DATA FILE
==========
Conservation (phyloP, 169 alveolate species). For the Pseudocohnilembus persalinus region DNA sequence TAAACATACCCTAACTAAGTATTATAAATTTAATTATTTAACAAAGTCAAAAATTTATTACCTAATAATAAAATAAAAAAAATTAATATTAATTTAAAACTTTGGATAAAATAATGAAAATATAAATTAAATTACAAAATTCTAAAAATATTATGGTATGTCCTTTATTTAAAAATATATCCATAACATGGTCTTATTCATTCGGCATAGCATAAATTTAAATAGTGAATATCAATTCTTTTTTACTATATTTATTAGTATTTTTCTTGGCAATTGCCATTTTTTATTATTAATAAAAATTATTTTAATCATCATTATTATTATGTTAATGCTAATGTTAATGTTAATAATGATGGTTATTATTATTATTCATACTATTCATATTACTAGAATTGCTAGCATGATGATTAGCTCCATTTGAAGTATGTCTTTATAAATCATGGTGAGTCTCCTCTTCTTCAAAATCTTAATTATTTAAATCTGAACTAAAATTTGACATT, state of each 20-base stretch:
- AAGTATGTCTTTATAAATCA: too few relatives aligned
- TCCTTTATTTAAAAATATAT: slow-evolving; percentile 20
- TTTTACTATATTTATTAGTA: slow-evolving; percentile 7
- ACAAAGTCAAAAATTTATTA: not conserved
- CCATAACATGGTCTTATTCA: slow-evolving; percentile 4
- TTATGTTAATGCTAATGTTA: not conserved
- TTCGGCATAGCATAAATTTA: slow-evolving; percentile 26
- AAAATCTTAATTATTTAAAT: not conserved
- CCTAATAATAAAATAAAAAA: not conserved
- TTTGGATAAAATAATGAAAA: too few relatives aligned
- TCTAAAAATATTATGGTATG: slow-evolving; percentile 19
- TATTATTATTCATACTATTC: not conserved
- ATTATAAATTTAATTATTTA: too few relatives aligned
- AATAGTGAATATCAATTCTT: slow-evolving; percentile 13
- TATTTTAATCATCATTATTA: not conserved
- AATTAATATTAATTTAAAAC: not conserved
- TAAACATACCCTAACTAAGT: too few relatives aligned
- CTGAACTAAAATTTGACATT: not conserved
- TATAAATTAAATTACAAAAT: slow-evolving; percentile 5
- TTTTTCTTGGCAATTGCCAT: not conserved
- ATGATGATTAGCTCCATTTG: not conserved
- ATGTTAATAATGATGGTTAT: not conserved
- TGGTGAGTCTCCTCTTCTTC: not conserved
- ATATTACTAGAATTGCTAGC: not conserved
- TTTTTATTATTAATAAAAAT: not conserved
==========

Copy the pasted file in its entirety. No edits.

Conservation (phyloP, 169 alveolate species). For the Pseudocohnilembus persalinus region DNA sequence TAAACATACCCTAACTAAGTATTATAAATTTAATTATTTAACAAAGTCAAAAATTTATTACCTAATAATAAAATAAAAAAAATTAATATTAATTTAAAACTTTGGATAAAATAATGAAAATATAAATTAAATTACAAAATTCTAAAAATATTATGGTATGTCCTTTATTTAAAAATATATCCATAACATGGTCTTATTCATTCGGCATAGCATAAATTTAAATAGTGAATATCAATTCTTTTTTACTATATTTATTAGTATTTTTCTTGGCAATTGCCATTTTTTATTATTAATAAAAATTATTTTAATCATCATTATTATTATGTTAATGCTAATGTTAATGTTAATAATGATGGTTATTATTATTATTCATACTATTCATATTACTAGAATTGCTAGCATGATGATTAGCTCCATTTGAAGTATGTCTTTATAAATCATGGTGAGTCTCCTCTTCTTCAAAATCTTAATTATTTAAATCTGAACTAAAATTTGACATT, state of each 20-base stretch:
- AAGTATGTCTTTATAAATCA: too few relatives aligned
- TCCTTTATTTAAAAATATAT: slow-evolving; percentile 20
- TTTTACTATATTTATTAGTA: slow-evolving; percentile 7
- ACAAAGTCAAAAATTTATTA: not conserved
- CCATAACATGGTCTTATTCA: slow-evolving; percentile 4
- TTATGTTAATGCTAATGTTA: not conserved
- TTCGGCATAGCATAAATTTA: slow-evolving; percentile 26
- AAAATCTTAATTATTTAAAT: not conserved
- CCTAATAATAAAATAAAAAA: not conserved
- TTTGGATAAAATAATGAAAA: too few relatives aligned
- TCTAAAAATATTATGGTATG: slow-evolving; percentile 19
- TATTATTATTCATACTATTC: not conserved
- ATTATAAATTTAATTATTTA: too few relatives aligned
- AATAGTGAATATCAATTCTT: slow-evolving; percentile 13
- TATTTTAATCATCATTATTA: not conserved
- AATTAATATTAATTTAAAAC: not conserved
- TAAACATACCCTAACTAAGT: too few relatives aligned
- CTGAACTAAAATTTGACATT: not conserved
- TATAAATTAAATTACAAAAT: slow-evolving; percentile 5
- TTTTTCTTGGCAATTGCCAT: not conserved
- ATGATGATTAGCTCCATTTG: not conserved
- ATGTTAATAATGATGGTTAT: not conserved
- TGGTGAGTCTCCTCTTCTTC: not conserved
- ATATTACTAGAATTGCTAGC: not conserved
- TTTTTATTATTAATAAAAAT: not conserved